Assétou Xango performs “Eve” for TEDx.

They call me Eve 
I was never given a last name
This was only the first case of identity theft

I know what you’ve heard about me,
That I was carved out of the ribcage of a man
only as an afterthought.
And they told you I’d look differently

Make no mistake,
they have burned down my libraries and tried their best to scorch my memory
but I remember well.
The sweetness of God’s breath on my neck when She whispered me into existence
She told me I’d be the first of this
new species she was experimenting with

There was no talk of dominion,
but She did teach me a certain harmony with Lady Gaia and told me to embody her beauty
so I walked tall

Wide hips and extra weight to nourish the children I would carry.
And as they grew, I taught them.

Taught the young, small, weak
taught them plenty.
They came to my crown
and asked me how to run their nations Aristotle, Plato, Socrates
sucked from the supple breast of my knowledge.

Little did I know when I turned my back they’d whip slave ships into it
and create this Bible
 that blames me for the expulsion from the Garden of Eden.

There was a snake that tempted me to leave the promise land
I’m pretty sure those was your chains, guns and aggression.
So was it fruit,
or the middle passage that closed Eden’s gates.

This Bible
that tells me childbirth is a curse
and that I am the cause.
Well I am sorry,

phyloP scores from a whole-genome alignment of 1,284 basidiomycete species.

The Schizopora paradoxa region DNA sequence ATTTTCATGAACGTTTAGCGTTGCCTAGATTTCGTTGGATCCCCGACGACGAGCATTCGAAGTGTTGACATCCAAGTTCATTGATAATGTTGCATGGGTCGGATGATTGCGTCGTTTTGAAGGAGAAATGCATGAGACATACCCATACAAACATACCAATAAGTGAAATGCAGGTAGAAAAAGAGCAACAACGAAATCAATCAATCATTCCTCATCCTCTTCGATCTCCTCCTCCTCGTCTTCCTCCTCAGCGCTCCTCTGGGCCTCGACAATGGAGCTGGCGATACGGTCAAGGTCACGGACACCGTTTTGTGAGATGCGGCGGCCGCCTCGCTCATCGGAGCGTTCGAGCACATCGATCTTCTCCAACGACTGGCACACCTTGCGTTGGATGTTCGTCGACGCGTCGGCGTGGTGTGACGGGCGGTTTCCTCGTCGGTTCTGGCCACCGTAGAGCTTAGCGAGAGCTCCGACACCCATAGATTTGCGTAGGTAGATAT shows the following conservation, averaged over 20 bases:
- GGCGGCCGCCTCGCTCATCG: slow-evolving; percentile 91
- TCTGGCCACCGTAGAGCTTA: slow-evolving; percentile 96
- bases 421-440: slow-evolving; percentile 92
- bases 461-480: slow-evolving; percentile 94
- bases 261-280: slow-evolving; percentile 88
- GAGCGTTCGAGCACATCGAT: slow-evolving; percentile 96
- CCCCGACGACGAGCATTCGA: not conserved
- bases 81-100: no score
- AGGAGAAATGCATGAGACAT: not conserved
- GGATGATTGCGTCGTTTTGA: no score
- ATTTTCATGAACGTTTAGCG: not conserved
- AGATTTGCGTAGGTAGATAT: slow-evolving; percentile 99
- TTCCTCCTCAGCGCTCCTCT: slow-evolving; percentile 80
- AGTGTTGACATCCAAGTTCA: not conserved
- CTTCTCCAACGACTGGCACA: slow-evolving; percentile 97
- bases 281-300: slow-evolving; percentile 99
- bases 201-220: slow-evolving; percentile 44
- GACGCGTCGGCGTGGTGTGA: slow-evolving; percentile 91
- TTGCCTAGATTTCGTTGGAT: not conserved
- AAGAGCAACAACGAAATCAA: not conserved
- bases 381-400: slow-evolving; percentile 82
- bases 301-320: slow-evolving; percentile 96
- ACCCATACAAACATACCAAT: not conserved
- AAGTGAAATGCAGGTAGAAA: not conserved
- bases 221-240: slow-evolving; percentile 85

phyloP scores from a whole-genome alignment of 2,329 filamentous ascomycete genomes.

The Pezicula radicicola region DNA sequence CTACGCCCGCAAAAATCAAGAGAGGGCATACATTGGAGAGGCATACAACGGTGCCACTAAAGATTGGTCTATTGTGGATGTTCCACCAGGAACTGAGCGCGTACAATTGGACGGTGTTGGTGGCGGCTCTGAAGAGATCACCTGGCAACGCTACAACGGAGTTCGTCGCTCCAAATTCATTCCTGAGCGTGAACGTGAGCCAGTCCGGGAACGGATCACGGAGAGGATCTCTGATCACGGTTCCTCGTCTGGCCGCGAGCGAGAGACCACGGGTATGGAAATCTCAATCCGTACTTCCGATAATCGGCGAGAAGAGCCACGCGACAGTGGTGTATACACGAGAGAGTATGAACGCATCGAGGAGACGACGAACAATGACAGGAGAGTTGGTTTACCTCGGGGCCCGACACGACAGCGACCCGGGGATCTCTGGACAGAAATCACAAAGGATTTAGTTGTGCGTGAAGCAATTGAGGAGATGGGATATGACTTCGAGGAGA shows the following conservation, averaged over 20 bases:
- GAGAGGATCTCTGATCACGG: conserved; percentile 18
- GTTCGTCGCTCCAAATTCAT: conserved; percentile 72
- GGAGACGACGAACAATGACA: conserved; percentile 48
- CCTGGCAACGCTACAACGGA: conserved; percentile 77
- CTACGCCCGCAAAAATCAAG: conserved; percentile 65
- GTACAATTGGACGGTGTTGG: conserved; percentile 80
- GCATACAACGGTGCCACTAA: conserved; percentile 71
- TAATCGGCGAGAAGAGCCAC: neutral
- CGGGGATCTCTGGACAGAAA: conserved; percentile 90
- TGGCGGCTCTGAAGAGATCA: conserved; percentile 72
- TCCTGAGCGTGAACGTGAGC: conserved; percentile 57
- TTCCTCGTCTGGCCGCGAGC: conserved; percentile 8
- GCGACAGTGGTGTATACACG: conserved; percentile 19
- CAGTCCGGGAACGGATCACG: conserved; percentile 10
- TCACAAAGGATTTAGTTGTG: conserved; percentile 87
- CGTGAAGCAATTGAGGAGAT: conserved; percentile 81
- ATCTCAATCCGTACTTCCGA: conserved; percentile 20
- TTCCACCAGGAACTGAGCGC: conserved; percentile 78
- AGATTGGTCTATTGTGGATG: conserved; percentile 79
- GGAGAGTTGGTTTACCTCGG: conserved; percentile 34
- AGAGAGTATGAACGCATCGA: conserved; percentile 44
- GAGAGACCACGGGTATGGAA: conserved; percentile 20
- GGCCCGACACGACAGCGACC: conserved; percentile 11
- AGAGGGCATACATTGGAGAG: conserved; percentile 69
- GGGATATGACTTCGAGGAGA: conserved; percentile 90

Sorry that I broke my back to carry your children
but if you ever dared to ask me,
I’d call you the curse
I’ve been called temptress,
but it was you who stripped me naked.
Called me slut and made me hit my knees until I knew what forbidden fruit really tasted like.

The abuse didn’t stop after Lincoln
it was just heavily disguised
as the media,
tossing me a pair of booty shorts and tell me to sway my hips to the rhythm of lynched ancestors because it reminds racists of a better time.

They never look me in the eyes
because they want me to forget I have them.

I know why they do it.
They see Her image in me and fear my power.
They sold me as commodity
so I would forget what I was worth,

But you should have smashed my mirrors first.
Did you think I couldn’t see?
I am the beauty of gold embodied.

Black skin as beautiful as the galaxies they stole from my libraries but NOT from my eyes.
You can keep your idealistic paintings of me
But you will never bleach my skin or straighten my hair.

Forbid the drums of my native tongue
But you will never quiet the lavish language of my dance
I will never lose my kinks,
my fight,
my fire.
Save your cat calls for those deserving
Because I do not play with rats.
You will call me Goddess
or will not address me
at all

Copyright © 2016 Assétou Xango. Used with permission of the poet.